I would price it based on the frequency that it would matter in the game.


The other issue is purchasing items that don't increase your income in any way, but that are still expensive. If you can't monetize it, like that fitted suit, then it should be priced using the normal wealth rules, as per PK's suggested rules (or something very similar).


Maybe you could split the Wealth advantage into two parts: Assets and Income. You could adjust the value of the Income advantage by how often it comes up in the campaign. If it's rarely going to come up, then apply a price modifier. I'd figure some numbers based on what percent of sessions you earn any money, and then apply something like an Accessibility or Gadget limitation to capital goods.

If you own the Millennium Falcon, maybe you pay for it out of Assets, and then put a limitation on your Income to represent needing to have your ship available.

It might make more sense to have only separate income rolls, with the Income advantage working as a modifier on your income rolls, where the modifiers to the roll are priced separately.

Maybe that would be something like Income +3 (Gadget, Millennium Falcon, -x%) [?].

I would have to sit down and figure up what all the different numbers should be on this stuff. This seems to be one of the biggest problems we have in GURPS: figuring point prices of traits that give you advantages over time in-play. It's the same problem we have with trying to price a trait that allows you to learn skills faster. How should that be priced? We need to figure an answer for that.
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Old 12-10-2012, 09:42 PM   #30
cosmicfish
 
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Default Re: Gear rich, money poor

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My point is: If the item can be leveraged for wealth then there needs to be some explanation AND mechanic for why its not being leveraged for wealth.
Yes, but I can handle the explanations independently - Debt, Vow, Code of Honor, Compulsive Behavior... there are a ton of options for explaining WHY a character would do so, but not until I have Wealth parsed into its components so that I can have what I need (initial wealth) separate from what I do not (earning potential).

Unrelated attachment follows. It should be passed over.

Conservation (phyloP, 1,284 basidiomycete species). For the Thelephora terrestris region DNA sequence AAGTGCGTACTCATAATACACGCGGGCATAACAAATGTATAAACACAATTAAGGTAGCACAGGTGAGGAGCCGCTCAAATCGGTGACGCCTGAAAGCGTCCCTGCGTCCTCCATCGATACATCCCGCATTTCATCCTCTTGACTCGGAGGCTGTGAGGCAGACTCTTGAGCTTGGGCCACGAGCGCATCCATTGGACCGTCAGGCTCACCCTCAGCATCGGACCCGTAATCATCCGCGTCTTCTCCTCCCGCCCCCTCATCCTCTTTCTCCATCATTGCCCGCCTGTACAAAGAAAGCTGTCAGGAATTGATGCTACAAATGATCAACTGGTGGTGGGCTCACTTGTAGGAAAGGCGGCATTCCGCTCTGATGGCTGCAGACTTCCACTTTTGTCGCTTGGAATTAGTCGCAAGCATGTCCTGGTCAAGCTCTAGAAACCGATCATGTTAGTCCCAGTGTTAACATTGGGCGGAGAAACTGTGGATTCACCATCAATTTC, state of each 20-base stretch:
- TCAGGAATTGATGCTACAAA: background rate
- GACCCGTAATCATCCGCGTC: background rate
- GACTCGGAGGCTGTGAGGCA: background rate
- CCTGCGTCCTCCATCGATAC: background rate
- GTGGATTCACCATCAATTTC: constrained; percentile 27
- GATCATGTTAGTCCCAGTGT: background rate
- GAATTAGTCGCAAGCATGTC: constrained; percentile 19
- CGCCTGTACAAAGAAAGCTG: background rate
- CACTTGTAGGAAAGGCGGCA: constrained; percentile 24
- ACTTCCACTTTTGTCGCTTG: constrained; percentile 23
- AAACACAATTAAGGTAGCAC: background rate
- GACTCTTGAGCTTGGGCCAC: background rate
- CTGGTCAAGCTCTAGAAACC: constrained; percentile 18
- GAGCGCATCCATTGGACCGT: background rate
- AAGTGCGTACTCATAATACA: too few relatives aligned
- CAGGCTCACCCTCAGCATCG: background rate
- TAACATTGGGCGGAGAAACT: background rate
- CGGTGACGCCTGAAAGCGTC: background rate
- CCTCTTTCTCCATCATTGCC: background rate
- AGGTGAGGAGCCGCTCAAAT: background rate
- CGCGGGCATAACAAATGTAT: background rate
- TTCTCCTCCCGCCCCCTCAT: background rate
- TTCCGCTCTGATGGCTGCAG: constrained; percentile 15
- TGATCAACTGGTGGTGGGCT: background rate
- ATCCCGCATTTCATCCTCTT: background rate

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Originally Posted by starslayer View Post
Luke Skywalkers' father's lightsaber is a great example of an item that is probably worth a fortune to the original owner only, radically less to sell- lightsabers are immensely personal items that are hand crafted, that are really only useful in the hands of a limited number of precognitive psychics. Lightsabers might have value based on lineage and ownership, to collectors, but as a weapon or item it would only be a curiosity to the world of money, and in and of itself not do anything to command money- to a non force-user its a prop to pretend you are a force-user, and probably priced as such.
And if that narrative suits you, that is fine... for YOUR world. In my universe, a lightsaber, a powerful (if dangerous) relic of a devastated order that once watched over the galaxy is probably of immense value. Not to everyone, of course, but what ever is? An authentic viking sword nowadays is completely useless as a weapon - but it is still worth a ton of money. Heck, a top-end high-power sniper rifle is worth more than some cars to the handful of people capable of using them effectively (of which there are some!).

And General Grievous cannot be the only person crazy enough to want a lightsaber and borged enough to not have much to risk...

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Though perhaps I am misunderstanding you- could you list a few more examples; perhaps there is something I am not seeing rather then not communicating effectively.
There could be any number. In Crouching Tiger, Hidden Dragon, Li Mu Bai could probably have sold the Green Destiny sword for an immense sum, but would he? In Alan Dean Foster's Flinx series, the main character possesses a starship superior to any other known to exist, and could have sold it and retired in a life of luxury, but doesn't because the ability to explore that it provides is simply worth more to him. Many other stories feature characters who have something that would be immensely valuable that they choose to neither profit from nor sell, simply because money is not their motivation.

And again, the issue is not the story behind it - it is the severability of Wealth into its component parts.